Not content to let T-Mobile hog all the revolutionary pricing moves again in 2014, AT&T is touting its “best-ever pricing” in its latest wireless plan change. The second-largest wireless carrier has announced a $15 price dip in its 2GB Mobile Share Value Plan.
Until now, AT&T’s 2GB plan cost $55 at the baseline. On Sunday, the company slashed the cost to $40, making it more competitive with lower-tier competitors like T-Mobile. Consumers can add other devices to their Mobile Share Value Plans for $25 per smartphone.
AT&T’s Mobile Share Value Plans come with no strings attached. In other words, there’s a no annual service contract option. The plans offer unlimited talk and text, including unlimited messaging from the U.S. to countries around the world. AT&T is also sweetening the pot with 50GB of free cloud storage in what’s called the AT&T Locker.
Writing Is On the Wall
We caught up Jeff Kagan, an independent technology analyst, to get his take on the latest in the mobile price wars. He told us AT&T is clearly continuing its evolution.
“Trends in the wireless industry continue to grow and change and AT&T is sticking with those trends -- and in fact driving them,” Kagan said. “AT&T customers had the choice of two plans until today. A 1 GB plan costing $45 per month, and a 2GB plan costing $55.”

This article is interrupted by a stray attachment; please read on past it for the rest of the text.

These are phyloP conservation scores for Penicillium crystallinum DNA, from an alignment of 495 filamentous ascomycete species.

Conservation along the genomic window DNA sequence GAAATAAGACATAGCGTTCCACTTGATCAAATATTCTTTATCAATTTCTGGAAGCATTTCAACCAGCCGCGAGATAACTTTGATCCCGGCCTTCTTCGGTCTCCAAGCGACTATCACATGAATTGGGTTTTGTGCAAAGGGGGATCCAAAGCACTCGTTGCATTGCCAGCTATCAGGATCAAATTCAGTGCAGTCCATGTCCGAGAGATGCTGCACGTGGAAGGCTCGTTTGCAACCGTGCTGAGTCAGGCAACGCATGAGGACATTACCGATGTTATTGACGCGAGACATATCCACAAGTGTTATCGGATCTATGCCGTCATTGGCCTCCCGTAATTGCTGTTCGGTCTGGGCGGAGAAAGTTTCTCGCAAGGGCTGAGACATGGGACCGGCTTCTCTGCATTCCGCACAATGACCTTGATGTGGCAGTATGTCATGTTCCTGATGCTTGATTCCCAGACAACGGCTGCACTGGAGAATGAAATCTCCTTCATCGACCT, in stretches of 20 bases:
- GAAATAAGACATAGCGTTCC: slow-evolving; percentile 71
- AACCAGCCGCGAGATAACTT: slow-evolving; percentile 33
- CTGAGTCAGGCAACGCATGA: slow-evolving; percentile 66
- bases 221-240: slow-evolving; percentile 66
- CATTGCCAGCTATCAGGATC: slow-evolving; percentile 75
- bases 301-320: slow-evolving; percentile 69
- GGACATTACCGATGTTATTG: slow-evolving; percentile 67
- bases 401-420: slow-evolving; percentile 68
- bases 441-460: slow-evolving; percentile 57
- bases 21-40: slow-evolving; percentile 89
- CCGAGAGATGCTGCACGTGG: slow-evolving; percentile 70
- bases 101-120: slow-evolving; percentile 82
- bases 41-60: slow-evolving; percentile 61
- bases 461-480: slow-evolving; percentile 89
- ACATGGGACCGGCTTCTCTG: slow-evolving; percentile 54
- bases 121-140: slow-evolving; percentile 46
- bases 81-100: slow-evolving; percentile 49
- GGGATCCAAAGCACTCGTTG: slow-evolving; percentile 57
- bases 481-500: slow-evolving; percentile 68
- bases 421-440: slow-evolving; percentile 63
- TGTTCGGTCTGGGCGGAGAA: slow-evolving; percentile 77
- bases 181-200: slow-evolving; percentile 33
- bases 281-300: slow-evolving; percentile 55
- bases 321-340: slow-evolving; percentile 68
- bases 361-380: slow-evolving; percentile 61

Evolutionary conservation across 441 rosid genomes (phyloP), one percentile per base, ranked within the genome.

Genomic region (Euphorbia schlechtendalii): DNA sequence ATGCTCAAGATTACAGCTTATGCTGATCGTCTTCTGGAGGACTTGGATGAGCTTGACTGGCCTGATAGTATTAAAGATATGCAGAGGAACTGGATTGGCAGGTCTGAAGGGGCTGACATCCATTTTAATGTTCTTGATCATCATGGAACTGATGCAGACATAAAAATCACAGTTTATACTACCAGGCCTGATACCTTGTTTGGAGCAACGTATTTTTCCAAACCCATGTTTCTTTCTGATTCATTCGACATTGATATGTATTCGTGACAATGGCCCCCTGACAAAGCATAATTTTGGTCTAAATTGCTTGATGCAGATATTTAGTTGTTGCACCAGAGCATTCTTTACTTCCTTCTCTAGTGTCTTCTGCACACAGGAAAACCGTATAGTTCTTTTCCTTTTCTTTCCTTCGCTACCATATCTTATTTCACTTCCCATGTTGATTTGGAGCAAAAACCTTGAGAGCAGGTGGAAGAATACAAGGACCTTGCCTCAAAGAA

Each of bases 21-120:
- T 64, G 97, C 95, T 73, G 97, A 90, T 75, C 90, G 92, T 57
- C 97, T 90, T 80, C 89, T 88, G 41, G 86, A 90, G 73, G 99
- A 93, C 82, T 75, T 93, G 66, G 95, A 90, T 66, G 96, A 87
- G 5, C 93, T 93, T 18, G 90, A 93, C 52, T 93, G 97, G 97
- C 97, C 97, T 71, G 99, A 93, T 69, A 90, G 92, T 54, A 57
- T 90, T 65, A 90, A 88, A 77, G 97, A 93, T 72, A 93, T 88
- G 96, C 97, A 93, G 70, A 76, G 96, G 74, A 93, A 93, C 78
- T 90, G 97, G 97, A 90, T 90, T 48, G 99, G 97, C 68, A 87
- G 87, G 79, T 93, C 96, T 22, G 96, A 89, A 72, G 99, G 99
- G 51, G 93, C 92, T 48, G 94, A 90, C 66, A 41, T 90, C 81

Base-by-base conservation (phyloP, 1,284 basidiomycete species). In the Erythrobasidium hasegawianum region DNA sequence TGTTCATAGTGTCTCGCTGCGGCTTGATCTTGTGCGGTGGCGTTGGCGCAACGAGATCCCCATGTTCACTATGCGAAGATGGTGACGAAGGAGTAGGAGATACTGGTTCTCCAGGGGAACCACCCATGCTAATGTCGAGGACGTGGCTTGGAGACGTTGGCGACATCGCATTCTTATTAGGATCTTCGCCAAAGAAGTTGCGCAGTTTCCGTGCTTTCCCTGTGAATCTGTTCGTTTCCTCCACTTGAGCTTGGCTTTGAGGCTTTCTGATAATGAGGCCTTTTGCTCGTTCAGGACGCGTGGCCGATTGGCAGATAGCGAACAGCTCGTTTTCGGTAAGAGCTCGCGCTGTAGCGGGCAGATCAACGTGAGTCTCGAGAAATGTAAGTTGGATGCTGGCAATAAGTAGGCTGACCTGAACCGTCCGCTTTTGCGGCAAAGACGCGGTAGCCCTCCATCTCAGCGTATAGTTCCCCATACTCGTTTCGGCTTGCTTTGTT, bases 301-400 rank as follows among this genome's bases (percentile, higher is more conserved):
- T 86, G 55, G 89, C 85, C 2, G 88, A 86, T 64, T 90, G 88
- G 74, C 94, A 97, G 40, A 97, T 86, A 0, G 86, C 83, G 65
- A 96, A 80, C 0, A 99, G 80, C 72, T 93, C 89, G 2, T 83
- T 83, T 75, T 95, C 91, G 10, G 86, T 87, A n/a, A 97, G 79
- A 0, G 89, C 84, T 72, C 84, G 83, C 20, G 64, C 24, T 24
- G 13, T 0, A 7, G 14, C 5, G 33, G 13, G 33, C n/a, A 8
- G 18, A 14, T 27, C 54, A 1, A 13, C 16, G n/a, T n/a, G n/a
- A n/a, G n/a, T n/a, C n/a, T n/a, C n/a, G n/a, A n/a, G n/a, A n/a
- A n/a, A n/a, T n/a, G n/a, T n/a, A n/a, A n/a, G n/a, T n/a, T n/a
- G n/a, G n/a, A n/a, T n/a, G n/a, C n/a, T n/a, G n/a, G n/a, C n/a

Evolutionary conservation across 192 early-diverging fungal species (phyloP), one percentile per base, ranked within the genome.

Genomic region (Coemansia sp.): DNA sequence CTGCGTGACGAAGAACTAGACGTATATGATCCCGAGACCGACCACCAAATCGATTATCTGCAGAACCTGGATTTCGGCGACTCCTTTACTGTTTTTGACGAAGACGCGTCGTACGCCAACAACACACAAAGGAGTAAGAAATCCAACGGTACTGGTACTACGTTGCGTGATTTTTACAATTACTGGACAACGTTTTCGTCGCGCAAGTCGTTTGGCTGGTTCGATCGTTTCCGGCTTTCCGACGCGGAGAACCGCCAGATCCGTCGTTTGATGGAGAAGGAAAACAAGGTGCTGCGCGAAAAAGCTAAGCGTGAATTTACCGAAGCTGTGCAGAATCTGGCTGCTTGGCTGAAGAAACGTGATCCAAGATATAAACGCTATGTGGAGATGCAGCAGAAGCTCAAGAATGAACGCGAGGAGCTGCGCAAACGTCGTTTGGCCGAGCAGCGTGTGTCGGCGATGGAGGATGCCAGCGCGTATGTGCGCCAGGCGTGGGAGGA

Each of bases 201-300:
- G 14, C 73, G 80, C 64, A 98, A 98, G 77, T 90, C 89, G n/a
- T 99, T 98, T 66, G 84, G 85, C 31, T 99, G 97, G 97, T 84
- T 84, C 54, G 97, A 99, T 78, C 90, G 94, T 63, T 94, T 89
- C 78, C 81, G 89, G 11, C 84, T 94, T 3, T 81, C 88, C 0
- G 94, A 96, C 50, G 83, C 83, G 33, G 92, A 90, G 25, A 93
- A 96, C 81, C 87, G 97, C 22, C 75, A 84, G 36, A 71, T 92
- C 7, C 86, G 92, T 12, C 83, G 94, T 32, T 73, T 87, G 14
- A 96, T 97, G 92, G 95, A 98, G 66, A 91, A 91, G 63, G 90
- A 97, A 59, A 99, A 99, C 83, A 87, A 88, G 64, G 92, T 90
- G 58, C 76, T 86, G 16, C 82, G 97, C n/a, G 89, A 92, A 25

In his analysis, Kagan noted that this is a significant savings in that it gives consumers more data at a lower cost. Although the concept has not spread far and wide across the industry yet, he boldly predicted this is the direction the wireless industry is headed. The writing, he said, is on the wall.
Next, Natural Step
Of course, this is a plan that’s offered -- not a paradigm to which all customers are automatically transitioned. If customers don’t pick up the phone and call AT&T, they will not get the new pricing. Still, Kagan thinks customers are likely to pick up the phone and call.
“I think this kind of change will resonate with customers,” Kagan said. “This is not the first change. AT&T has made regular changes and additions to this program. And I don’t think they are done yet. I see many of these kind of changes occurring going forward.”